A lot of evidence at the crime scene that could have been subject to forensic analysis was either not sent to the labs or their results were not produced as evidence. None of this will surprise those who work closely with the criminal justice system. But this moment is about once again hoping that all of us realise that we have a criminal justice system that is so broken that it can bring innocent people extremely close to execution. If this is the manner in which the criminal justice system handles imposition of the death penalty, it must surely indicate the depth of the crisis. Equally alarming is the fact that the SC had seen this very evidence in 2009 and still went ahead with the conviction and the death sentence. It points to a much larger malaise within the criminal justice system — the principle of “innocent until proven guilty” is almost turned on its head in practice. The constant rhetoric that seeks to strengthen victims’ rights by taking away crucial rights of the accused has found great favour among judges, politicians, the media and the general public. No criminal justice system can maintain its integrity if the rights of the accused are determined and influenced by the brutality of the crime. We cannot secure the rights of victims by sacrificing the rights of the accused. That ill-informed path will only lead to more and more wrongful convictions, with the real perpetrators never being held responsible.
Our criminal justice system has a very low rate of conviction. And at the same time, nearly 75 per cent of our prison population is made of undertrials who spend long periods in prison without ever being found guilty. There is tremendous pressure on the police and prosecutors to produce convictions using methods that are colonial relics. In this context, there are perverse incentives to manufacture torture-based evidence, plant evidence, engage in prosecutorial misconduct and to routinely suppress exculpatory evidence. Wrongful prosecutions and convictions in our country are far more rampant than we imagine or acknowledge. Manisha Sethi’s powerful analysis of terror trials in Kafkaland and the excellent work by the Quill Foundation in the context of terror prosecutions is stark evidence of that.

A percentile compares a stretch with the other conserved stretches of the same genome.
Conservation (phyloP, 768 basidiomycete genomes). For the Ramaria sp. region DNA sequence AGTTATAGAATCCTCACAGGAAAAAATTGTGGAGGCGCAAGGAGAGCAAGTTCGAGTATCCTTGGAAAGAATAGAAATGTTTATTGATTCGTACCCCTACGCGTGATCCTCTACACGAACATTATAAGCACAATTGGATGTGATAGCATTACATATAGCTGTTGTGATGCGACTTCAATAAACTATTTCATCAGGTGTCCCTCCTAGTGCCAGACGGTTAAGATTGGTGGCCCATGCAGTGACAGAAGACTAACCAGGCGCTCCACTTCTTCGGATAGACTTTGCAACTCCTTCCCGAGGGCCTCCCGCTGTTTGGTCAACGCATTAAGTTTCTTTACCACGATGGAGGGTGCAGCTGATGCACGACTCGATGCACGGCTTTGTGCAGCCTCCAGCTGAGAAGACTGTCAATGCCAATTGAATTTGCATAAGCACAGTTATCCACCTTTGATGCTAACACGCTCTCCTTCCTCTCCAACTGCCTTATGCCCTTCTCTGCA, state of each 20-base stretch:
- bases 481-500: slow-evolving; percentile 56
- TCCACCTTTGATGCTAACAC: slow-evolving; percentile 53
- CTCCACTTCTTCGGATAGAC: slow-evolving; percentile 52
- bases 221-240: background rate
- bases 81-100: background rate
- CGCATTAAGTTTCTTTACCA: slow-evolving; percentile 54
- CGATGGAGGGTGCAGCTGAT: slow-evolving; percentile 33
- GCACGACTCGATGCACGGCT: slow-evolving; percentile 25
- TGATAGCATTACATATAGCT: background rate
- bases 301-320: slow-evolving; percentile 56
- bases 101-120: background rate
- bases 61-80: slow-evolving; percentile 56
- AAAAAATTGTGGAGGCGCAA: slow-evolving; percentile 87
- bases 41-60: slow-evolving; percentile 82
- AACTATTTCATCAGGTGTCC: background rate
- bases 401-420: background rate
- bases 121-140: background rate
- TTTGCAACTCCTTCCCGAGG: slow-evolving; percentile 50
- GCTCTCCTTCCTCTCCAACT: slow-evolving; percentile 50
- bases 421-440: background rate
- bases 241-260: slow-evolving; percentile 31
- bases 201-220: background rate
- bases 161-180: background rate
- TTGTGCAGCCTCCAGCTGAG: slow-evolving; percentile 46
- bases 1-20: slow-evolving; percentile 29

The suffering inflicted on the Shindes and Surya shows us the perils of having the death penalty in the midst of such an error-prone criminal justice system. Irrespective of our philosophical or political commitments on the death penalty, this story must have massive ramifications for our social conscience. If three courts, including the apex court, could not spot the illegalities perpetrated by the investigating authorities in framing six innocent men, then there is no reasonable way to hold the position that we have a criminal justice system capable of having the death penalty.
Human suffering has become so normalised that the suffering we inflicted on Ankush Shinde, Rajya Shinde, Raju Shinde, Ambadas Shinde, Bapu Shinde and Surya will soon be in danger of being forgotten. Whatever else we might make of it, we certainly cannot think that it was the systemic checks that prevented their execution. Those familiar with the story will tell you the sheer coincidences that led to a committed prison researcher bringing their story out of Yerawada Prison in 2008, her finding excellent lawyers to lead the battle in court, fortunate changes in law that allowed their innocence to be re-agitated, and the case finally landing up before a bench that was not swayed by the offence. These circumstances don’t come together too often and it is precisely this dependence on chance in our criminal justice system that makes the use of the death penalty a ticking bomb.
This article first appeared in the March 12, 2019 print edition under the title ‘The burden of innocence’